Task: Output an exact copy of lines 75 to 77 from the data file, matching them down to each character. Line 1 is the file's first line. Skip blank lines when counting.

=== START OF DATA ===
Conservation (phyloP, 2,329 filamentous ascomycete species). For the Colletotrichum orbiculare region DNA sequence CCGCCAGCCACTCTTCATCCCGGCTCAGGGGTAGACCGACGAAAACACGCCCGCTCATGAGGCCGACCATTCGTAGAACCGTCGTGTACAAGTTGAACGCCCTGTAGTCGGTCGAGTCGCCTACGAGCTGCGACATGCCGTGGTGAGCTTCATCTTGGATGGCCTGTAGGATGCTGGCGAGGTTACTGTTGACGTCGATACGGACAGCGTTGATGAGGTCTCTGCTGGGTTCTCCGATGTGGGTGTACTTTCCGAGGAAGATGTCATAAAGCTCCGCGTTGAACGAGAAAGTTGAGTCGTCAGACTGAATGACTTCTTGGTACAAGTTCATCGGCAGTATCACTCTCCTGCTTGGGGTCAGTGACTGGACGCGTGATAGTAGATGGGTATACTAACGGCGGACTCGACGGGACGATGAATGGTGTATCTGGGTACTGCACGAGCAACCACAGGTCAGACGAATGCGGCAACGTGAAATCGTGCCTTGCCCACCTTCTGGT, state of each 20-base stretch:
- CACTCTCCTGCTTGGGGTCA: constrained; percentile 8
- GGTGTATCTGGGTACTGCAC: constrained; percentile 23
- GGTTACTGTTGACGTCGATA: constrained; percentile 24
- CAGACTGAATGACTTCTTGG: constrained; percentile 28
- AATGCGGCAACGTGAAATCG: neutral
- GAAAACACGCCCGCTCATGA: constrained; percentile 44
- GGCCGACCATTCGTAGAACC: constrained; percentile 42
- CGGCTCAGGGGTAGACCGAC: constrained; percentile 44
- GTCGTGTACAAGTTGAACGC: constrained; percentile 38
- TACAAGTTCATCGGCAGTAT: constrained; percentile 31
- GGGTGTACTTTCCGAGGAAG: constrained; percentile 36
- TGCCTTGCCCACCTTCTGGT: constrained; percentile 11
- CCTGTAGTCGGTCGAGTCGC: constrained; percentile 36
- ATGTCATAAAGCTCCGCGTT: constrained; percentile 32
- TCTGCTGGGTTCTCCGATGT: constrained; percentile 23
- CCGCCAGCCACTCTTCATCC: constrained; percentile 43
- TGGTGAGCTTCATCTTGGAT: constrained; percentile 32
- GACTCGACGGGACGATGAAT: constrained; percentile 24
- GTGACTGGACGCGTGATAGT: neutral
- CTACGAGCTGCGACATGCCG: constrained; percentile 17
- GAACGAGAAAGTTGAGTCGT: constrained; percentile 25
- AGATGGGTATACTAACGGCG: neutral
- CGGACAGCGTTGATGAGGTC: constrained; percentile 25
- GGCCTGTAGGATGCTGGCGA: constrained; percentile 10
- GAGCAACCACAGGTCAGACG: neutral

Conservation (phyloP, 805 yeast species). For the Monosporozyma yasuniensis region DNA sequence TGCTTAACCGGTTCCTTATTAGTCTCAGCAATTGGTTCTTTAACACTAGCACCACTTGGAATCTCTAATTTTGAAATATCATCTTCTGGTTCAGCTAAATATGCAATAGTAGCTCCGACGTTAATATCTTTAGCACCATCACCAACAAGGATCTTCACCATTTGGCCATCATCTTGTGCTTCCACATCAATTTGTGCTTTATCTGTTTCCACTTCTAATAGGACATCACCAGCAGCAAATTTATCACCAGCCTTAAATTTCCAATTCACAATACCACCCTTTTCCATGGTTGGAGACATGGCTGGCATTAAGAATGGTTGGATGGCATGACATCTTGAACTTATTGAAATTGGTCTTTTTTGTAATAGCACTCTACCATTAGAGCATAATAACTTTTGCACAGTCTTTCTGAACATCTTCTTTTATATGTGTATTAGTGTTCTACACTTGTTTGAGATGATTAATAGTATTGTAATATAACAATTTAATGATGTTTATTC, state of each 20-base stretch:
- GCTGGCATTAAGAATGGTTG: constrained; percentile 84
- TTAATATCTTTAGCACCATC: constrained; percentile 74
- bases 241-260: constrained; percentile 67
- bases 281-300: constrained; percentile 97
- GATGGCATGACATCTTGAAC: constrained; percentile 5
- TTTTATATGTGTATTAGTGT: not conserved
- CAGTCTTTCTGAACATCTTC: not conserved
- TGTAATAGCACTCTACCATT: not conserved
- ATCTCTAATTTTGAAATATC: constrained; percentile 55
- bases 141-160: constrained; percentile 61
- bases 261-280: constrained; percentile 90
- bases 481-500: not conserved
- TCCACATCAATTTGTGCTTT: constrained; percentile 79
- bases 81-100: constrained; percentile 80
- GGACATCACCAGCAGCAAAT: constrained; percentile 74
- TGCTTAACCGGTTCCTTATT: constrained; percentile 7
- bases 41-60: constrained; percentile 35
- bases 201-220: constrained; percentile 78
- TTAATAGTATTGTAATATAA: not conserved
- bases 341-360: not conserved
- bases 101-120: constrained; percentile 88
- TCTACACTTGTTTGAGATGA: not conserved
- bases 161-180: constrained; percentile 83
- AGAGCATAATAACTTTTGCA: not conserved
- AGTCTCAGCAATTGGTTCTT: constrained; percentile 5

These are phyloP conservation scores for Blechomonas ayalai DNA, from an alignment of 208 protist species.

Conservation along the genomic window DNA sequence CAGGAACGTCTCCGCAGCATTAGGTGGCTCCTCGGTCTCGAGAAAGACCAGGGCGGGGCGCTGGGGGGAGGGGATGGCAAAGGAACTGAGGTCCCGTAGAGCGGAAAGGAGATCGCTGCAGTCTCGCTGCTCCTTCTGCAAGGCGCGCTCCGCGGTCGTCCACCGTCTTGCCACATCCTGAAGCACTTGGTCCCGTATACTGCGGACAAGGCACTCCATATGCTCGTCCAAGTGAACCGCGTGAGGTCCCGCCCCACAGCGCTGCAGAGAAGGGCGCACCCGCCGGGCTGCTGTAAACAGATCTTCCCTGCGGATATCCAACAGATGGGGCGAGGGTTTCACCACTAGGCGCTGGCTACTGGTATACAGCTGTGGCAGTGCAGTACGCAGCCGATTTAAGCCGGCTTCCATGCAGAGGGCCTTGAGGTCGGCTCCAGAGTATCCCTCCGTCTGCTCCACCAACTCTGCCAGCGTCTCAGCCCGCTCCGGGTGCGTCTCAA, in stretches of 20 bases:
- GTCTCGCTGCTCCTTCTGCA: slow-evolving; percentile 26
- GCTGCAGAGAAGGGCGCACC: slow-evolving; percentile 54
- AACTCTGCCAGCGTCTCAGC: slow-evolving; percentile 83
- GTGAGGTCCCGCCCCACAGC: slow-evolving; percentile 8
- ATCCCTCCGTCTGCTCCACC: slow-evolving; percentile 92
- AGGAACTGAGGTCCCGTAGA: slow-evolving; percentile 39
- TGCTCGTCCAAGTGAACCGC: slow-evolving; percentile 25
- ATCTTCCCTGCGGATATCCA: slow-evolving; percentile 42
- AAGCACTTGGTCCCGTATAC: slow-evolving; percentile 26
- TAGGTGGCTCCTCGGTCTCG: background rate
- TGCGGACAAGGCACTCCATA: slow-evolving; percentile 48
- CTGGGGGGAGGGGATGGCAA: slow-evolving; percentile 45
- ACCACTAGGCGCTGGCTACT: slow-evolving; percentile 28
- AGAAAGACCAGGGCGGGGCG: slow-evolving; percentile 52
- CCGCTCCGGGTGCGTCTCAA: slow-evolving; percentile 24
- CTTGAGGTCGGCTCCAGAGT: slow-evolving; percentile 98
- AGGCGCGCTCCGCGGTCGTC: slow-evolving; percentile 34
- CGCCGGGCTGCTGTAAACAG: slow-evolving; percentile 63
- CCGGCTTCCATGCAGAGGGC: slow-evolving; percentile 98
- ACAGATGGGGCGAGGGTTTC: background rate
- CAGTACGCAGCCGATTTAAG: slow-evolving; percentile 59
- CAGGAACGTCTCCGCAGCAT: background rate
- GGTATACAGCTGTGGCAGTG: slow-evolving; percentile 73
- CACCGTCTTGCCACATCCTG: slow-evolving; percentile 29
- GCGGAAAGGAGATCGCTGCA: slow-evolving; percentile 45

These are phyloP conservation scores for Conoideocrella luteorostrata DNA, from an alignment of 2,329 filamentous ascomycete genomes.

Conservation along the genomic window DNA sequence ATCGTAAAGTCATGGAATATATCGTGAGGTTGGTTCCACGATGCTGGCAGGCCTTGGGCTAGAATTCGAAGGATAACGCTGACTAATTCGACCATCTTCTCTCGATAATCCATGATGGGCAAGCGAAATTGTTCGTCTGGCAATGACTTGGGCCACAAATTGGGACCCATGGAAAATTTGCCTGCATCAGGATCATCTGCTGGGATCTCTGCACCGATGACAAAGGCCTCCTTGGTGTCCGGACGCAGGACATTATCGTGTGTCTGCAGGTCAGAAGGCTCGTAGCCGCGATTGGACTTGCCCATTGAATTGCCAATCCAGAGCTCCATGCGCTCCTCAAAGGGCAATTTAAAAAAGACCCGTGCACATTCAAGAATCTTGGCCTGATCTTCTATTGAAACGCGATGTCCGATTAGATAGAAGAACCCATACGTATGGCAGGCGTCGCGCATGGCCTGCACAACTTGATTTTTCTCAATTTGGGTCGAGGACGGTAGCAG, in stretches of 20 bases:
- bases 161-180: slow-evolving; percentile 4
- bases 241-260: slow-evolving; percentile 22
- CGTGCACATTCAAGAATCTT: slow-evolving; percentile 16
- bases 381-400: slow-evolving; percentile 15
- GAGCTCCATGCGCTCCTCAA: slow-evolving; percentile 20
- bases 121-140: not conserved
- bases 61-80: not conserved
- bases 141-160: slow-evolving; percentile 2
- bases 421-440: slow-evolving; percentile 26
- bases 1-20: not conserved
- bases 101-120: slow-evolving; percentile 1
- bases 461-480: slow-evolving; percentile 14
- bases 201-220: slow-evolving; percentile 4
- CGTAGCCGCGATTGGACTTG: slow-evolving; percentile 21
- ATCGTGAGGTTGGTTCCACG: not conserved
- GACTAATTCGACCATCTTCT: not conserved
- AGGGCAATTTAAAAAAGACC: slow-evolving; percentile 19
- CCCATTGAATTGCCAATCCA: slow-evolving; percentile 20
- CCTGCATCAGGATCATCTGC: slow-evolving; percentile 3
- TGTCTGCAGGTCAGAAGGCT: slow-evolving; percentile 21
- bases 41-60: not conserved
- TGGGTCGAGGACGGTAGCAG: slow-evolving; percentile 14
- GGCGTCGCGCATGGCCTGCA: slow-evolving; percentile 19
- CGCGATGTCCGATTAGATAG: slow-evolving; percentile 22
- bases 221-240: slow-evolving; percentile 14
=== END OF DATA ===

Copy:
- CAGTACGCAGCCGATTTAAG: slow-evolving; percentile 59
- CAGGAACGTCTCCGCAGCAT: background rate
- GGTATACAGCTGTGGCAGTG: slow-evolving; percentile 73